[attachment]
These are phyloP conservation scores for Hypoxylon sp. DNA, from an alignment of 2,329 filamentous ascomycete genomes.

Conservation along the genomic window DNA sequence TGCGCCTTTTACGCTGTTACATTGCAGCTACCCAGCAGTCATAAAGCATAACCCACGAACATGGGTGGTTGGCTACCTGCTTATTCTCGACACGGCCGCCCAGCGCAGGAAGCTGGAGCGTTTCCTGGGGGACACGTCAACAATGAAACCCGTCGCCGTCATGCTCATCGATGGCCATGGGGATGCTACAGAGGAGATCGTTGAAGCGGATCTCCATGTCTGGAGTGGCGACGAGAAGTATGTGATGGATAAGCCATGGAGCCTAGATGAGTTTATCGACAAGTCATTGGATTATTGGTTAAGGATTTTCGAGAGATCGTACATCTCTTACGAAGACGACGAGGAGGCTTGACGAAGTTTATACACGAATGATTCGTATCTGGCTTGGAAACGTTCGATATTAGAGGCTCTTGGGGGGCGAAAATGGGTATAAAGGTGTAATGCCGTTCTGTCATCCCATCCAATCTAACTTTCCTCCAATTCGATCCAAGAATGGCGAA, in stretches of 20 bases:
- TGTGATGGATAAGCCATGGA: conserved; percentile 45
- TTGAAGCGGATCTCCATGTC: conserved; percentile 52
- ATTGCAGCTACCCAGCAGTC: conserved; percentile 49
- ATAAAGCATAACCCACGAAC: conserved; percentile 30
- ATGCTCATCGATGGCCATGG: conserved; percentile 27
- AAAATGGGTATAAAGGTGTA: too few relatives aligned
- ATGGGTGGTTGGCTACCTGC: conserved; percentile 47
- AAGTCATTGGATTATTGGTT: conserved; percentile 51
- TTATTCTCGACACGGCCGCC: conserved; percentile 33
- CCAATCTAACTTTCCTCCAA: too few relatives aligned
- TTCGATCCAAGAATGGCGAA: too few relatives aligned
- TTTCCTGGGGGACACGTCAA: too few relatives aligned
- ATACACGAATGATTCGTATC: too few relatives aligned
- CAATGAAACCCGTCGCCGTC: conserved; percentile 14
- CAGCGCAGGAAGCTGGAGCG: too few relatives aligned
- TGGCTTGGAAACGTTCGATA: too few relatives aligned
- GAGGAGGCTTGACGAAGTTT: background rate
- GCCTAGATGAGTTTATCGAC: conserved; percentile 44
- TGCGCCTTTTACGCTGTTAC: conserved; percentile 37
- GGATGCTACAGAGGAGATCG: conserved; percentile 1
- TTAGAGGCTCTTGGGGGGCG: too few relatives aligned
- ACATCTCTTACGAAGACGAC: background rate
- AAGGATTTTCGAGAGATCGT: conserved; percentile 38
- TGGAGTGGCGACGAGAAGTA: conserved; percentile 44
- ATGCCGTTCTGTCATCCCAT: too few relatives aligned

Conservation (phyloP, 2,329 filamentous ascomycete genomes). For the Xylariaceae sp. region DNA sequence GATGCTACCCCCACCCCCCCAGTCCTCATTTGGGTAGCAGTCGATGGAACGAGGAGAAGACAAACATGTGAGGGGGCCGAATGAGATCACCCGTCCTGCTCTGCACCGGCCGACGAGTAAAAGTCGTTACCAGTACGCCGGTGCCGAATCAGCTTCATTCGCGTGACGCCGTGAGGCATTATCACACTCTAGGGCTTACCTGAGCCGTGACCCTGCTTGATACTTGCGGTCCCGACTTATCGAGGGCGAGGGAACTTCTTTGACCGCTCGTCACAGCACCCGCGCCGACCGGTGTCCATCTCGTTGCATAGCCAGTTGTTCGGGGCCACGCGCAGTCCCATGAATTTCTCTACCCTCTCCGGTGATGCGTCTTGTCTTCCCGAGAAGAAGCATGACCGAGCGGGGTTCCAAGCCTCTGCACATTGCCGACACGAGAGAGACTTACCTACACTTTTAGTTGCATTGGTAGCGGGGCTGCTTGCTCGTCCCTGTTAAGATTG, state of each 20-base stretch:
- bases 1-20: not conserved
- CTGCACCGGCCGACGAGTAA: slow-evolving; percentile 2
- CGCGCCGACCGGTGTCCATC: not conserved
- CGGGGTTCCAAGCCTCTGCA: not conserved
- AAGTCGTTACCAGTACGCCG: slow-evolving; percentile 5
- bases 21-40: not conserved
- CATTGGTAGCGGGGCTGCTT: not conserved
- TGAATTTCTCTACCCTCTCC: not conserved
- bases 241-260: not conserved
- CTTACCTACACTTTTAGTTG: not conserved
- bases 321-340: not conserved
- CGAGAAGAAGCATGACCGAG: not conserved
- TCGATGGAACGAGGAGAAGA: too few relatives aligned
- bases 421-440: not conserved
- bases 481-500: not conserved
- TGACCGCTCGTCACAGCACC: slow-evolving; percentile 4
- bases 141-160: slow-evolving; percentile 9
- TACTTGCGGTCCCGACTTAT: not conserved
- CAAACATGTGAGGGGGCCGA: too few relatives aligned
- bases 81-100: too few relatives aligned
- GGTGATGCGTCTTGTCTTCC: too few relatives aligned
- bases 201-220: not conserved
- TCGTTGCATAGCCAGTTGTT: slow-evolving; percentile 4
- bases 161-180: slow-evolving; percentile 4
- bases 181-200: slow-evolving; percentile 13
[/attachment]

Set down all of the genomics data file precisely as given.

These are phyloP conservation scores for Hypoxylon sp. DNA, from an alignment of 2,329 filamentous ascomycete genomes.

Conservation along the genomic window DNA sequence TGCGCCTTTTACGCTGTTACATTGCAGCTACCCAGCAGTCATAAAGCATAACCCACGAACATGGGTGGTTGGCTACCTGCTTATTCTCGACACGGCCGCCCAGCGCAGGAAGCTGGAGCGTTTCCTGGGGGACACGTCAACAATGAAACCCGTCGCCGTCATGCTCATCGATGGCCATGGGGATGCTACAGAGGAGATCGTTGAAGCGGATCTCCATGTCTGGAGTGGCGACGAGAAGTATGTGATGGATAAGCCATGGAGCCTAGATGAGTTTATCGACAAGTCATTGGATTATTGGTTAAGGATTTTCGAGAGATCGTACATCTCTTACGAAGACGACGAGGAGGCTTGACGAAGTTTATACACGAATGATTCGTATCTGGCTTGGAAACGTTCGATATTAGAGGCTCTTGGGGGGCGAAAATGGGTATAAAGGTGTAATGCCGTTCTGTCATCCCATCCAATCTAACTTTCCTCCAATTCGATCCAAGAATGGCGAA, in stretches of 20 bases:
- TGTGATGGATAAGCCATGGA: conserved; percentile 45
- TTGAAGCGGATCTCCATGTC: conserved; percentile 52
- ATTGCAGCTACCCAGCAGTC: conserved; percentile 49
- ATAAAGCATAACCCACGAAC: conserved; percentile 30
- ATGCTCATCGATGGCCATGG: conserved; percentile 27
- AAAATGGGTATAAAGGTGTA: too few relatives aligned
- ATGGGTGGTTGGCTACCTGC: conserved; percentile 47
- AAGTCATTGGATTATTGGTT: conserved; percentile 51
- TTATTCTCGACACGGCCGCC: conserved; percentile 33
- CCAATCTAACTTTCCTCCAA: too few relatives aligned
- TTCGATCCAAGAATGGCGAA: too few relatives aligned
- TTTCCTGGGGGACACGTCAA: too few relatives aligned
- ATACACGAATGATTCGTATC: too few relatives aligned
- CAATGAAACCCGTCGCCGTC: conserved; percentile 14
- CAGCGCAGGAAGCTGGAGCG: too few relatives aligned
- TGGCTTGGAAACGTTCGATA: too few relatives aligned
- GAGGAGGCTTGACGAAGTTT: background rate
- GCCTAGATGAGTTTATCGAC: conserved; percentile 44
- TGCGCCTTTTACGCTGTTAC: conserved; percentile 37
- GGATGCTACAGAGGAGATCG: conserved; percentile 1
- TTAGAGGCTCTTGGGGGGCG: too few relatives aligned
- ACATCTCTTACGAAGACGAC: background rate
- AAGGATTTTCGAGAGATCGT: conserved; percentile 38
- TGGAGTGGCGACGAGAAGTA: conserved; percentile 44
- ATGCCGTTCTGTCATCCCAT: too few relatives aligned

Conservation (phyloP, 2,329 filamentous ascomycete genomes). For the Xylariaceae sp. region DNA sequence GATGCTACCCCCACCCCCCCAGTCCTCATTTGGGTAGCAGTCGATGGAACGAGGAGAAGACAAACATGTGAGGGGGCCGAATGAGATCACCCGTCCTGCTCTGCACCGGCCGACGAGTAAAAGTCGTTACCAGTACGCCGGTGCCGAATCAGCTTCATTCGCGTGACGCCGTGAGGCATTATCACACTCTAGGGCTTACCTGAGCCGTGACCCTGCTTGATACTTGCGGTCCCGACTTATCGAGGGCGAGGGAACTTCTTTGACCGCTCGTCACAGCACCCGCGCCGACCGGTGTCCATCTCGTTGCATAGCCAGTTGTTCGGGGCCACGCGCAGTCCCATGAATTTCTCTACCCTCTCCGGTGATGCGTCTTGTCTTCCCGAGAAGAAGCATGACCGAGCGGGGTTCCAAGCCTCTGCACATTGCCGACACGAGAGAGACTTACCTACACTTTTAGTTGCATTGGTAGCGGGGCTGCTTGCTCGTCCCTGTTAAGATTG, state of each 20-base stretch:
- bases 1-20: not conserved
- CTGCACCGGCCGACGAGTAA: slow-evolving; percentile 2
- CGCGCCGACCGGTGTCCATC: not conserved
- CGGGGTTCCAAGCCTCTGCA: not conserved
- AAGTCGTTACCAGTACGCCG: slow-evolving; percentile 5
- bases 21-40: not conserved
- CATTGGTAGCGGGGCTGCTT: not conserved
- TGAATTTCTCTACCCTCTCC: not conserved
- bases 241-260: not conserved
- CTTACCTACACTTTTAGTTG: not conserved
- bases 321-340: not conserved
- CGAGAAGAAGCATGACCGAG: not conserved
- TCGATGGAACGAGGAGAAGA: too few relatives aligned
- bases 421-440: not conserved
- bases 481-500: not conserved
- TGACCGCTCGTCACAGCACC: slow-evolving; percentile 4
- bases 141-160: slow-evolving; percentile 9
- TACTTGCGGTCCCGACTTAT: not conserved
- CAAACATGTGAGGGGGCCGA: too few relatives aligned
- bases 81-100: too few relatives aligned
- GGTGATGCGTCTTGTCTTCC: too few relatives aligned
- bases 201-220: not conserved
- TCGTTGCATAGCCAGTTGTT: slow-evolving; percentile 4
- bases 161-180: slow-evolving; percentile 4
- bases 181-200: slow-evolving; percentile 13